In 2008, Bob Ingham announced his desire to sell Inghams entire racing operation to Sheik Mohammed Bin Rashid Al Maktoum’s Darley Stud operation for around 0 million. Included in the understanding were over 1000 of Australia’s ideal thoroughbreds. The deal also included two stables at Flemington and Warwick Farm, two stud farms at Jerry’s Plains in the Hunter Valley and Cootamundra, and a pre-training complex at Belmont Park. The declaration was prefabricated on the eve of the Magic Millions Yearling Sales in 2008.
Sheikh Mohammed, ruler of Dubai, is the biggest racehorse owner in the world, while the Ingham’s operation was the largest in the southern hemisphere. No matter what, the Inghams will be remembered for their part in making Australian racing what it is today.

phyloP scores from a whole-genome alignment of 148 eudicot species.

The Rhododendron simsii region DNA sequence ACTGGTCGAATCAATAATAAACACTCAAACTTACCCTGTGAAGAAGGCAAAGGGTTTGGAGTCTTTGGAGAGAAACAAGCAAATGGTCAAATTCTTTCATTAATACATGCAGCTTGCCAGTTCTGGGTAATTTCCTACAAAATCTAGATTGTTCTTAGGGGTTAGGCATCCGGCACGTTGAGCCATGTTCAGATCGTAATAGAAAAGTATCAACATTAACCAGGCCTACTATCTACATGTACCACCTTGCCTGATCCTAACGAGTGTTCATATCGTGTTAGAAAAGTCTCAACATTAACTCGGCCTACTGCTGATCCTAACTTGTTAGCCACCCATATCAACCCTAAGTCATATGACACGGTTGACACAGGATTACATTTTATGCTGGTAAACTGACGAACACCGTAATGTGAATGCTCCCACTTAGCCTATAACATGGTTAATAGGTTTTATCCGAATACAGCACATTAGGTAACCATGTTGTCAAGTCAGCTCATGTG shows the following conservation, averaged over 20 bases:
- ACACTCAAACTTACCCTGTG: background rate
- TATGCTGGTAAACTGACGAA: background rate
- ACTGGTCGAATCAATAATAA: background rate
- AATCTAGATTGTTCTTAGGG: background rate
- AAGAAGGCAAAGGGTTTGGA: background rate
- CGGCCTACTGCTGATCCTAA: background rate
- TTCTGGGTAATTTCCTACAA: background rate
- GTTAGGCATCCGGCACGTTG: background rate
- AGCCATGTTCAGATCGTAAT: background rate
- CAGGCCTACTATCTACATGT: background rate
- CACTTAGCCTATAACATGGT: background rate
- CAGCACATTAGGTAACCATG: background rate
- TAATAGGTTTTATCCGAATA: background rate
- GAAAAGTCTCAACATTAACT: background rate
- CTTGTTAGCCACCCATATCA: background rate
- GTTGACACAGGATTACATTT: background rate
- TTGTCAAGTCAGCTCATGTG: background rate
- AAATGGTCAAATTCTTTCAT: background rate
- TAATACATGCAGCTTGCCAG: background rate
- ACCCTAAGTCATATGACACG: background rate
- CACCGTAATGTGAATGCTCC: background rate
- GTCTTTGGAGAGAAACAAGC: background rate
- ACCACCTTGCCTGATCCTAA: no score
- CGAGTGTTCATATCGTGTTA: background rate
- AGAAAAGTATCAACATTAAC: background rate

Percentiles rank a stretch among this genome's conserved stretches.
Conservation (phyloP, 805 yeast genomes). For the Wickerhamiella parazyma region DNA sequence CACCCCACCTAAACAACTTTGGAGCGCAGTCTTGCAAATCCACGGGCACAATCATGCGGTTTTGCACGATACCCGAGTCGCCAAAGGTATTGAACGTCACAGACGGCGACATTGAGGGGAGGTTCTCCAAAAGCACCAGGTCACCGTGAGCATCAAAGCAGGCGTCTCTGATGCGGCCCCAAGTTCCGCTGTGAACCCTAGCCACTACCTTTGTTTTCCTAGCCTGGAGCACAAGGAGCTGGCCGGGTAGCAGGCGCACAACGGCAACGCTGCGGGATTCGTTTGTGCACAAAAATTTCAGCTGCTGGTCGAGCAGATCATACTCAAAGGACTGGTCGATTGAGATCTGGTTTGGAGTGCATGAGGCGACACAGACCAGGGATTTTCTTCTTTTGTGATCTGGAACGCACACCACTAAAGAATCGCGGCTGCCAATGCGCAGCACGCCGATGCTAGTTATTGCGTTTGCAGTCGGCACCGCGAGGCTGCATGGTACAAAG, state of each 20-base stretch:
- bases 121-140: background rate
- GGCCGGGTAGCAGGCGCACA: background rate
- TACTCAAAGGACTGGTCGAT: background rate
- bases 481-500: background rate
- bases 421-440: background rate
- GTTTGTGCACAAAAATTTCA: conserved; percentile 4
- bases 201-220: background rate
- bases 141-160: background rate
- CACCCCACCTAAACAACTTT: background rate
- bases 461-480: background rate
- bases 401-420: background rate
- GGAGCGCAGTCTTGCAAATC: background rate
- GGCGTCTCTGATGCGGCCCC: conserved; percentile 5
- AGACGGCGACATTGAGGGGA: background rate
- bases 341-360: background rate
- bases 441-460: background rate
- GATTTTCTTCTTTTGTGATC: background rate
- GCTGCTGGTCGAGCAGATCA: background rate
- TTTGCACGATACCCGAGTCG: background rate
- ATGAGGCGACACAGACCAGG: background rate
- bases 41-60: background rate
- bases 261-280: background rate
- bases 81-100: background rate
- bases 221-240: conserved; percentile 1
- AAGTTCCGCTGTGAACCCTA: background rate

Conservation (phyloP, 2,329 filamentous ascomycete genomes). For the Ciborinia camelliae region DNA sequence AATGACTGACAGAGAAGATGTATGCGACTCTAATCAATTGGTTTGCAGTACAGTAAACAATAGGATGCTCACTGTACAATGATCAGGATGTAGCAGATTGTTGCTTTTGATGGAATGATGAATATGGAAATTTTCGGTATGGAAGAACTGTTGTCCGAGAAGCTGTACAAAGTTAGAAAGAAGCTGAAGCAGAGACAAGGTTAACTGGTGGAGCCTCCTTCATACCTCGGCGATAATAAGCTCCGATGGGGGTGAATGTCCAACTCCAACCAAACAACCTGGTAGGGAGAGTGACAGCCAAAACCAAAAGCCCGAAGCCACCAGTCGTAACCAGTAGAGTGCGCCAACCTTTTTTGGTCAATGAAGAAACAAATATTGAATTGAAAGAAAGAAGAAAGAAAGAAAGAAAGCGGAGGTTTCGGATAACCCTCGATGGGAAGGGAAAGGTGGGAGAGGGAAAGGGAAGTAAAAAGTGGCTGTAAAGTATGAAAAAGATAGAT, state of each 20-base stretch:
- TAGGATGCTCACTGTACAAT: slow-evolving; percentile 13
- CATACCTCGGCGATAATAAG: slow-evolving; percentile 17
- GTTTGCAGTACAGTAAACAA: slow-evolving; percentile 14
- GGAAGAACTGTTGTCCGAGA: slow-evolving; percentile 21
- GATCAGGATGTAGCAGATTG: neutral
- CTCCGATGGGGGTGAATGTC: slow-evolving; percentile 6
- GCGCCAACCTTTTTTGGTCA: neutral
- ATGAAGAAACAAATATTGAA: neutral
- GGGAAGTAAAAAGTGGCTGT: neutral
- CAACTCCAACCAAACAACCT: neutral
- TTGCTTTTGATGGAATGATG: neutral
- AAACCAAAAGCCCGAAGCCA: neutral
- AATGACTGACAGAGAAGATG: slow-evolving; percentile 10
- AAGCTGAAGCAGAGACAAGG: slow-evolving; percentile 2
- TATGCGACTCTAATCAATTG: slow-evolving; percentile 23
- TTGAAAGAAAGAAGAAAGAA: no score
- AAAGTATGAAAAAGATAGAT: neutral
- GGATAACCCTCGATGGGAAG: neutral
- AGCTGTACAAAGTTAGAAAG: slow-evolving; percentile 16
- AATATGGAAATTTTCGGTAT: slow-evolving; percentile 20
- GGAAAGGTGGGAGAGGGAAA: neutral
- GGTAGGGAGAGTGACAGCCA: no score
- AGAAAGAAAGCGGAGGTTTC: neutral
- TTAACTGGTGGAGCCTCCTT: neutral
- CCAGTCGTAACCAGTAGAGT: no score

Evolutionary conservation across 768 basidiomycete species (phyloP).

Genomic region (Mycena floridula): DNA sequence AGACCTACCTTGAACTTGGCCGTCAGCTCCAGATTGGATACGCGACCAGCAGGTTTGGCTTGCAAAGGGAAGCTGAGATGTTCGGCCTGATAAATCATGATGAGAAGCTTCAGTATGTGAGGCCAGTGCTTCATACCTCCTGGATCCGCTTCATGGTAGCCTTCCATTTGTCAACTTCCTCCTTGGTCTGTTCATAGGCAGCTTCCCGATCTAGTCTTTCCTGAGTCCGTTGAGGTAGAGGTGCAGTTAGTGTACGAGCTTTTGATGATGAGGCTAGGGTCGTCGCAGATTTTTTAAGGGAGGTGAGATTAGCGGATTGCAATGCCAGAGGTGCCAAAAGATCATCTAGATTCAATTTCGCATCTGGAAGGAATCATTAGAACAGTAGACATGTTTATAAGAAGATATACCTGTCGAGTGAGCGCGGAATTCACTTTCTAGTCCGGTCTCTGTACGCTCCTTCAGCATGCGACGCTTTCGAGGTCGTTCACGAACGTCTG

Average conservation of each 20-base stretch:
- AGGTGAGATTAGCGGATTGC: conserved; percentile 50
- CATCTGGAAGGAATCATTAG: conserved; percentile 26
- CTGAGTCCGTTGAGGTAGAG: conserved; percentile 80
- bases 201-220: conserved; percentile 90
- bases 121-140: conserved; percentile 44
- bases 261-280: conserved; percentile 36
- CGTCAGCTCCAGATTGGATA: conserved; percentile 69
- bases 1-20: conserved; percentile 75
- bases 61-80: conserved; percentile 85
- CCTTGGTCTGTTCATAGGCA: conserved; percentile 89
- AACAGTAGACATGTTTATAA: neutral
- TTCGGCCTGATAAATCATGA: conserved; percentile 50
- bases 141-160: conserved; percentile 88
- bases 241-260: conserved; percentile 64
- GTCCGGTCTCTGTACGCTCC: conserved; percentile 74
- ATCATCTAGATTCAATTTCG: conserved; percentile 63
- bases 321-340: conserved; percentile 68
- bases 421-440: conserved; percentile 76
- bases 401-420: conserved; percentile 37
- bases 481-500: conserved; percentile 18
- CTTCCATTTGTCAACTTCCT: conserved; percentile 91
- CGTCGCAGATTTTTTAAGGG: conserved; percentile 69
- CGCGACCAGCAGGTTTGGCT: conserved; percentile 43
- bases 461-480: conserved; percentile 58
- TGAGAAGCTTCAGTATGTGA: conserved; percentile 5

To read more about Australian Horse Racing, Jockeys Premiership, Horse Racing Tips, Bookmakers, Racecourses and more, go to Pro Group racing and receive your free E-Book on How to Win at Horse Racing. ==> http://www.progroupracing.com.au/freetip_3.htm
Article from articlesbase.com
Dig In To The New Issue Of BBC Australian GoodFood Magazine
(Vocus) October 27, 2010
Stovetop conspicuously empty at 5:30pm? Children clamouring for something that will pass their completely arbitrary taste test? Hubby pondering a dash to the pub?
The 154-page November issue of BBC Australian GoodFood entrepot comes to the rescue, with more than one hundred triple-tested, tried and true recipes for everything from soup to nuts.